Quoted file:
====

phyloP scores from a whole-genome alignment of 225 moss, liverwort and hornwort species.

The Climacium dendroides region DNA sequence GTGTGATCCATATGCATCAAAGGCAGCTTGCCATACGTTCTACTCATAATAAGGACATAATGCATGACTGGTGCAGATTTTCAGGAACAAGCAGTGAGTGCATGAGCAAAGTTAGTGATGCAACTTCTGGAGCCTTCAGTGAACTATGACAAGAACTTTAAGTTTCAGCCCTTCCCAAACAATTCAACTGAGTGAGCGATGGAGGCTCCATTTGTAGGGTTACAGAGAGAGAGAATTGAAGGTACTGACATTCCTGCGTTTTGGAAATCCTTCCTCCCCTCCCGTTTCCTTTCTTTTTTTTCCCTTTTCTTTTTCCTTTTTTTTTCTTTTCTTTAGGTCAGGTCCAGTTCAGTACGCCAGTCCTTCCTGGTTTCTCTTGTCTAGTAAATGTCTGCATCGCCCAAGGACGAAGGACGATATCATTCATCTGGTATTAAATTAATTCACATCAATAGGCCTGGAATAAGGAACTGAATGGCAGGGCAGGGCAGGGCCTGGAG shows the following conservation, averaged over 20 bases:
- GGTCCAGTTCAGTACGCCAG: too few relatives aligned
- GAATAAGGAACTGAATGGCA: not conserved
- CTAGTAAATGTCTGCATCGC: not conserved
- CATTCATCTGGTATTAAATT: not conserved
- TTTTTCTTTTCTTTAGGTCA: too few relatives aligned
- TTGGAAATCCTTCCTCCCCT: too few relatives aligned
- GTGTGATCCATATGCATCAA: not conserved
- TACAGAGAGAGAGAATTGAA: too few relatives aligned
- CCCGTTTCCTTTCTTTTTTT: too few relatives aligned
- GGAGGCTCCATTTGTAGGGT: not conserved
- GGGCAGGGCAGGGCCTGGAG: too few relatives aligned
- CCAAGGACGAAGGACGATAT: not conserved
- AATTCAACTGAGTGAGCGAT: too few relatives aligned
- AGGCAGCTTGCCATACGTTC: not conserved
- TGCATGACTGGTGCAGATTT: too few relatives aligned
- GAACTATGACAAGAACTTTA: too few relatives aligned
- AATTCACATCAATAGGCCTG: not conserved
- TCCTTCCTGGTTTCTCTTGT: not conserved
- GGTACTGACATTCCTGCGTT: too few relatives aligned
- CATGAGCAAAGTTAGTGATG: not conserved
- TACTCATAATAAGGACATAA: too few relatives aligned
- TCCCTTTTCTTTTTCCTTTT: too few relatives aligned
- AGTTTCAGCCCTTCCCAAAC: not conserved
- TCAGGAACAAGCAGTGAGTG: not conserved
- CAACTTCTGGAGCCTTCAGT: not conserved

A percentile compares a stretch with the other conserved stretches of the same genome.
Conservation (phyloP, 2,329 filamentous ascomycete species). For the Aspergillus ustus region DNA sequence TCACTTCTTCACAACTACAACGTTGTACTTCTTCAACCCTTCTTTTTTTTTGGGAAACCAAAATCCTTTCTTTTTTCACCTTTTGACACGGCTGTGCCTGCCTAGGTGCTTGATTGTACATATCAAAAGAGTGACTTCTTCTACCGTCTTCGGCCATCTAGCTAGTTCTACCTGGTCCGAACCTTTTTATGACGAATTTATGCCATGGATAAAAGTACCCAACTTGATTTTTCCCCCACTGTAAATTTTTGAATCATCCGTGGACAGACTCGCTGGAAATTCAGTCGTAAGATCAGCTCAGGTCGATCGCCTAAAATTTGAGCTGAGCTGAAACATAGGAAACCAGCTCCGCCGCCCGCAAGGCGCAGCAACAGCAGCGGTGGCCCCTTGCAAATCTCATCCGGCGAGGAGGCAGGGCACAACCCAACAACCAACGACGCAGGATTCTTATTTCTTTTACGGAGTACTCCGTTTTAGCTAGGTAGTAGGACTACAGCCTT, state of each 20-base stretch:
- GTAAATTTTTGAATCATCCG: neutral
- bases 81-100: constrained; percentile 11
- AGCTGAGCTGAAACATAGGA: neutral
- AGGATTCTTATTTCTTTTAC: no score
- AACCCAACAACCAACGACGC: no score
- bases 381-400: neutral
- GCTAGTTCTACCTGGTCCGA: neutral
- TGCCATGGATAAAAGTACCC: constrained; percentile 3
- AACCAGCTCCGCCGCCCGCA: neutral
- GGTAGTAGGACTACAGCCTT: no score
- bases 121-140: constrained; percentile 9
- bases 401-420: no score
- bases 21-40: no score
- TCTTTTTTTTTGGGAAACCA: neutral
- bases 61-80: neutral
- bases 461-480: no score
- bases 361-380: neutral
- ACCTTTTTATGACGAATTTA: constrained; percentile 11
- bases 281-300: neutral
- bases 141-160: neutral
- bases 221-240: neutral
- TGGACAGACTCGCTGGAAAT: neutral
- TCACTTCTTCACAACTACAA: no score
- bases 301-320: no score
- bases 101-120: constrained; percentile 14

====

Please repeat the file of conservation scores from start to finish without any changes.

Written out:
phyloP scores from a whole-genome alignment of 225 moss, liverwort and hornwort species.

The Climacium dendroides region DNA sequence GTGTGATCCATATGCATCAAAGGCAGCTTGCCATACGTTCTACTCATAATAAGGACATAATGCATGACTGGTGCAGATTTTCAGGAACAAGCAGTGAGTGCATGAGCAAAGTTAGTGATGCAACTTCTGGAGCCTTCAGTGAACTATGACAAGAACTTTAAGTTTCAGCCCTTCCCAAACAATTCAACTGAGTGAGCGATGGAGGCTCCATTTGTAGGGTTACAGAGAGAGAGAATTGAAGGTACTGACATTCCTGCGTTTTGGAAATCCTTCCTCCCCTCCCGTTTCCTTTCTTTTTTTTCCCTTTTCTTTTTCCTTTTTTTTTCTTTTCTTTAGGTCAGGTCCAGTTCAGTACGCCAGTCCTTCCTGGTTTCTCTTGTCTAGTAAATGTCTGCATCGCCCAAGGACGAAGGACGATATCATTCATCTGGTATTAAATTAATTCACATCAATAGGCCTGGAATAAGGAACTGAATGGCAGGGCAGGGCAGGGCCTGGAG shows the following conservation, averaged over 20 bases:
- GGTCCAGTTCAGTACGCCAG: too few relatives aligned
- GAATAAGGAACTGAATGGCA: not conserved
- CTAGTAAATGTCTGCATCGC: not conserved
- CATTCATCTGGTATTAAATT: not conserved
- TTTTTCTTTTCTTTAGGTCA: too few relatives aligned
- TTGGAAATCCTTCCTCCCCT: too few relatives aligned
- GTGTGATCCATATGCATCAA: not conserved
- TACAGAGAGAGAGAATTGAA: too few relatives aligned
- CCCGTTTCCTTTCTTTTTTT: too few relatives aligned
- GGAGGCTCCATTTGTAGGGT: not conserved
- GGGCAGGGCAGGGCCTGGAG: too few relatives aligned
- CCAAGGACGAAGGACGATAT: not conserved
- AATTCAACTGAGTGAGCGAT: too few relatives aligned
- AGGCAGCTTGCCATACGTTC: not conserved
- TGCATGACTGGTGCAGATTT: too few relatives aligned
- GAACTATGACAAGAACTTTA: too few relatives aligned
- AATTCACATCAATAGGCCTG: not conserved
- TCCTTCCTGGTTTCTCTTGT: not conserved
- GGTACTGACATTCCTGCGTT: too few relatives aligned
- CATGAGCAAAGTTAGTGATG: not conserved
- TACTCATAATAAGGACATAA: too few relatives aligned
- TCCCTTTTCTTTTTCCTTTT: too few relatives aligned
- AGTTTCAGCCCTTCCCAAAC: not conserved
- TCAGGAACAAGCAGTGAGTG: not conserved
- CAACTTCTGGAGCCTTCAGT: not conserved

A percentile compares a stretch with the other conserved stretches of the same genome.
Conservation (phyloP, 2,329 filamentous ascomycete species). For the Aspergillus ustus region DNA sequence TCACTTCTTCACAACTACAACGTTGTACTTCTTCAACCCTTCTTTTTTTTTGGGAAACCAAAATCCTTTCTTTTTTCACCTTTTGACACGGCTGTGCCTGCCTAGGTGCTTGATTGTACATATCAAAAGAGTGACTTCTTCTACCGTCTTCGGCCATCTAGCTAGTTCTACCTGGTCCGAACCTTTTTATGACGAATTTATGCCATGGATAAAAGTACCCAACTTGATTTTTCCCCCACTGTAAATTTTTGAATCATCCGTGGACAGACTCGCTGGAAATTCAGTCGTAAGATCAGCTCAGGTCGATCGCCTAAAATTTGAGCTGAGCTGAAACATAGGAAACCAGCTCCGCCGCCCGCAAGGCGCAGCAACAGCAGCGGTGGCCCCTTGCAAATCTCATCCGGCGAGGAGGCAGGGCACAACCCAACAACCAACGACGCAGGATTCTTATTTCTTTTACGGAGTACTCCGTTTTAGCTAGGTAGTAGGACTACAGCCTT, state of each 20-base stretch:
- GTAAATTTTTGAATCATCCG: neutral
- bases 81-100: constrained; percentile 11
- AGCTGAGCTGAAACATAGGA: neutral
- AGGATTCTTATTTCTTTTAC: no score
- AACCCAACAACCAACGACGC: no score
- bases 381-400: neutral
- GCTAGTTCTACCTGGTCCGA: neutral
- TGCCATGGATAAAAGTACCC: constrained; percentile 3
- AACCAGCTCCGCCGCCCGCA: neutral
- GGTAGTAGGACTACAGCCTT: no score
- bases 121-140: constrained; percentile 9
- bases 401-420: no score
- bases 21-40: no score
- TCTTTTTTTTTGGGAAACCA: neutral
- bases 61-80: neutral
- bases 461-480: no score
- bases 361-380: neutral
- ACCTTTTTATGACGAATTTA: constrained; percentile 11
- bases 281-300: neutral
- bases 141-160: neutral
- bases 221-240: neutral
- TGGACAGACTCGCTGGAAAT: neutral
- TCACTTCTTCACAACTACAA: no score
- bases 301-320: no score
- bases 101-120: constrained; percentile 14